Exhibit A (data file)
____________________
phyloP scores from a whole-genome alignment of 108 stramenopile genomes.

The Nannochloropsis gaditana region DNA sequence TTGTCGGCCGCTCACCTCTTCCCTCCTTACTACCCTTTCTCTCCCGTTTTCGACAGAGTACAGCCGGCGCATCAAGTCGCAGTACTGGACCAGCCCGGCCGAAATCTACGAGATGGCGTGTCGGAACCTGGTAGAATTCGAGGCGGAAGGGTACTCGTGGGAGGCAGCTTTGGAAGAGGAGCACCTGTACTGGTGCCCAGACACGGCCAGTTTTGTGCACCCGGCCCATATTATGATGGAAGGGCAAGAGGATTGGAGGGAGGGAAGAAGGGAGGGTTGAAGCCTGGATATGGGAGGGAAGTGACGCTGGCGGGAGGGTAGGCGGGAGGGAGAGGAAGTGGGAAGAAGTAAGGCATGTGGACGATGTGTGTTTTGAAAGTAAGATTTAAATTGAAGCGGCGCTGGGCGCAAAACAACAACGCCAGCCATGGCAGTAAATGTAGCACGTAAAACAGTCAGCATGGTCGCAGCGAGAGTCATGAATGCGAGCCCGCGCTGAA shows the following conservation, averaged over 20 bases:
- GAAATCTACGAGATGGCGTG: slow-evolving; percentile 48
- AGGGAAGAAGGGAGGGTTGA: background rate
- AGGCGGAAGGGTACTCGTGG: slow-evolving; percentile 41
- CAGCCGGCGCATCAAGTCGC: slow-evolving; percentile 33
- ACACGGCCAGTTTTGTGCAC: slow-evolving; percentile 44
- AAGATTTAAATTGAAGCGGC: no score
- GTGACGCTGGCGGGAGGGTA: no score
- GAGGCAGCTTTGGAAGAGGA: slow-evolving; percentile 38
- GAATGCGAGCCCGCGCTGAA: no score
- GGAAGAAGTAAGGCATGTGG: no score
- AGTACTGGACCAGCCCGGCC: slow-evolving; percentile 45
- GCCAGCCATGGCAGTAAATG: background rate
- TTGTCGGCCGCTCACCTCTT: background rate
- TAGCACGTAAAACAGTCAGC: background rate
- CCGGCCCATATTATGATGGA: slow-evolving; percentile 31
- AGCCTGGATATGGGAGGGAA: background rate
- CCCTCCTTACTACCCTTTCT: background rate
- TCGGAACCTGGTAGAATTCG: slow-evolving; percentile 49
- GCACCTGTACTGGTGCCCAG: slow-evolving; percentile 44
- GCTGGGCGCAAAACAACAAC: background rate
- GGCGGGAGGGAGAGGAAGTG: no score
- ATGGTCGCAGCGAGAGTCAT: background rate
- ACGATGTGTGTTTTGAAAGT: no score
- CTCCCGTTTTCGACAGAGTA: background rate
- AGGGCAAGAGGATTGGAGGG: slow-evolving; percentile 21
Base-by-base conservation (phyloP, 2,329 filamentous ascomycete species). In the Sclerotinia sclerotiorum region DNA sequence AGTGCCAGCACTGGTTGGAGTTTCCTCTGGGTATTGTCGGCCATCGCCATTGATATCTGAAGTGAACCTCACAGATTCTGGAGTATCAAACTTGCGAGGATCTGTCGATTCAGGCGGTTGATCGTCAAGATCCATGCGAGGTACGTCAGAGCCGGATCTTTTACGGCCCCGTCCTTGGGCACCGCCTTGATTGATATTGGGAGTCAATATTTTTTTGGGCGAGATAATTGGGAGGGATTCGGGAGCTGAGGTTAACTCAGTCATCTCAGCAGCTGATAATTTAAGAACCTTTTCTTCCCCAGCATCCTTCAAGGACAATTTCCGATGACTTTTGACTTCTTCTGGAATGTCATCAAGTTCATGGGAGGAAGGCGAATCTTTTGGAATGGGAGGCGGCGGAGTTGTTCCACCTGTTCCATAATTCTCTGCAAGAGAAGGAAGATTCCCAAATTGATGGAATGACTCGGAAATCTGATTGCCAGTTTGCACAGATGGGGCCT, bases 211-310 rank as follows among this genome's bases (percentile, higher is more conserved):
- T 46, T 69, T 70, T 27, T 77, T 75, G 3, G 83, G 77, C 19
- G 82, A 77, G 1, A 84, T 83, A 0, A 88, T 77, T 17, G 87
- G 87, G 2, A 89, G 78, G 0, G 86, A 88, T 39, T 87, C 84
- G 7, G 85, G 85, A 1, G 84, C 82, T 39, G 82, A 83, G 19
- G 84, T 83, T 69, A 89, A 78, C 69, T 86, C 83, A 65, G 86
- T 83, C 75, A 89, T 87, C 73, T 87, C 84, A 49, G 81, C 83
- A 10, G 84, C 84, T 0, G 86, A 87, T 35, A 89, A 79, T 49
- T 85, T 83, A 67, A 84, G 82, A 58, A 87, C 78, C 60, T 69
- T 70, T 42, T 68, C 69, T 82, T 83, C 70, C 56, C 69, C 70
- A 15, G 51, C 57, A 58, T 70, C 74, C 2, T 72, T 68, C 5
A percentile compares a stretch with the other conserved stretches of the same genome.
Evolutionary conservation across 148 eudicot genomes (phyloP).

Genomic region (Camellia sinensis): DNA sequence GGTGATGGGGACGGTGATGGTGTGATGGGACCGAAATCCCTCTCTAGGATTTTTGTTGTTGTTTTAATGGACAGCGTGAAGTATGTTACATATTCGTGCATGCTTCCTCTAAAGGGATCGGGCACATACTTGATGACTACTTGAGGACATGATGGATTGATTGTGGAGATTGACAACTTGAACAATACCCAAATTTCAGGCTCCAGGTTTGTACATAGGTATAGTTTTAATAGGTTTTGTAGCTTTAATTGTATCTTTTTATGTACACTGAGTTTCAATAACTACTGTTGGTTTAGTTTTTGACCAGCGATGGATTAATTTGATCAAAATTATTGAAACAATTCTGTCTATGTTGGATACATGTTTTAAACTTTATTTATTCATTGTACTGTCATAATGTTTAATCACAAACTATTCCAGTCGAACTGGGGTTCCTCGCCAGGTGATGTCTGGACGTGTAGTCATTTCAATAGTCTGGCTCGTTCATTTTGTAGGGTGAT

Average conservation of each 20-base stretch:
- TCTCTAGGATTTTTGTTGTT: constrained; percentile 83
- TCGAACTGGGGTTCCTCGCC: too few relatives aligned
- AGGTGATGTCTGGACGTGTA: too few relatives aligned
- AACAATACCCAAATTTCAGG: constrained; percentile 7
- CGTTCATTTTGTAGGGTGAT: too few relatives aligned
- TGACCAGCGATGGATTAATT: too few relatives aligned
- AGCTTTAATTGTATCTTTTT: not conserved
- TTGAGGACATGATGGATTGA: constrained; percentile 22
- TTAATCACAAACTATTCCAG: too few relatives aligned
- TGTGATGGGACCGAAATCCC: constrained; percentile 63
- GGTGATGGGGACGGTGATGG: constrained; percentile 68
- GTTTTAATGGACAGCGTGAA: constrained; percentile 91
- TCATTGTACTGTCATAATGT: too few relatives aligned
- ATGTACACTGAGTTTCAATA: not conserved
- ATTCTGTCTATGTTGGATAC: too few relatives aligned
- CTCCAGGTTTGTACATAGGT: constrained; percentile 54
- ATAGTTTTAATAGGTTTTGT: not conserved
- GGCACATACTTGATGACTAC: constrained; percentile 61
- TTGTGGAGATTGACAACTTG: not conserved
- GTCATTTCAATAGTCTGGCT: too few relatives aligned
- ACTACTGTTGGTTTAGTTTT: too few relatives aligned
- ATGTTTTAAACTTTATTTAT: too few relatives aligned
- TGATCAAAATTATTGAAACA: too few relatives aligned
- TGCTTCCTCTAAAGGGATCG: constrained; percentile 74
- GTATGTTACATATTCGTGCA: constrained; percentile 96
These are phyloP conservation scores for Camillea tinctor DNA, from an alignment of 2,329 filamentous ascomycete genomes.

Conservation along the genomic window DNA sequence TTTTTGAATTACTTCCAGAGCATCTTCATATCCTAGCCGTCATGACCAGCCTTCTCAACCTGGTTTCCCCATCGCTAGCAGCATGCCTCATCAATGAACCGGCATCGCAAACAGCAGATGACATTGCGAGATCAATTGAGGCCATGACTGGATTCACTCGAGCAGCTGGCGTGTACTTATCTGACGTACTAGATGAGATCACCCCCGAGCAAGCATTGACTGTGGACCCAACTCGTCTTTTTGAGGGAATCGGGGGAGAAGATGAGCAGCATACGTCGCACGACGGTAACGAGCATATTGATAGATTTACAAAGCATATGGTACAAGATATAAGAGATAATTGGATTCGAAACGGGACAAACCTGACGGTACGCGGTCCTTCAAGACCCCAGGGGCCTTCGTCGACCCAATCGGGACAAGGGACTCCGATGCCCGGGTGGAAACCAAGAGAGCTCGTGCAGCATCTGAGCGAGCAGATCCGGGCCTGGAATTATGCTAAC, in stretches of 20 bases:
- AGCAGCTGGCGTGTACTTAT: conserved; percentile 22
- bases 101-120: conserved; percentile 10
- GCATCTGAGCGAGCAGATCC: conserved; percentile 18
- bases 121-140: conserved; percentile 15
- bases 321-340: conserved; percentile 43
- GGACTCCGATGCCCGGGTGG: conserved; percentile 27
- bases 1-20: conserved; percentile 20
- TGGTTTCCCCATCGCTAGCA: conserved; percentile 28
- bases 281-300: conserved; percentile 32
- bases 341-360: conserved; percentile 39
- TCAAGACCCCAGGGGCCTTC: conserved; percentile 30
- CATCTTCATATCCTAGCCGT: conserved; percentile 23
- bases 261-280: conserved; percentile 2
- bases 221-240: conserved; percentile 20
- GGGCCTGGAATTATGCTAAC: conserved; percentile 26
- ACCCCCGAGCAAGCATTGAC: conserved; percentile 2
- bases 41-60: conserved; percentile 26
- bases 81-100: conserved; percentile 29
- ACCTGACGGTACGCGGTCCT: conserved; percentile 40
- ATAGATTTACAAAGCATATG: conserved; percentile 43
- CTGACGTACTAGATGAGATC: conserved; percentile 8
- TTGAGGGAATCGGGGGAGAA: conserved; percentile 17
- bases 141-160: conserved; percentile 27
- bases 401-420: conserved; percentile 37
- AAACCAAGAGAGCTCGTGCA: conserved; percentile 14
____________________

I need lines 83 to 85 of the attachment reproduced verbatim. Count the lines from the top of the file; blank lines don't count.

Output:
- bases 221-240: conserved; percentile 20
- GGGCCTGGAATTATGCTAAC: conserved; percentile 26
- ACCCCCGAGCAAGCATTGAC: conserved; percentile 2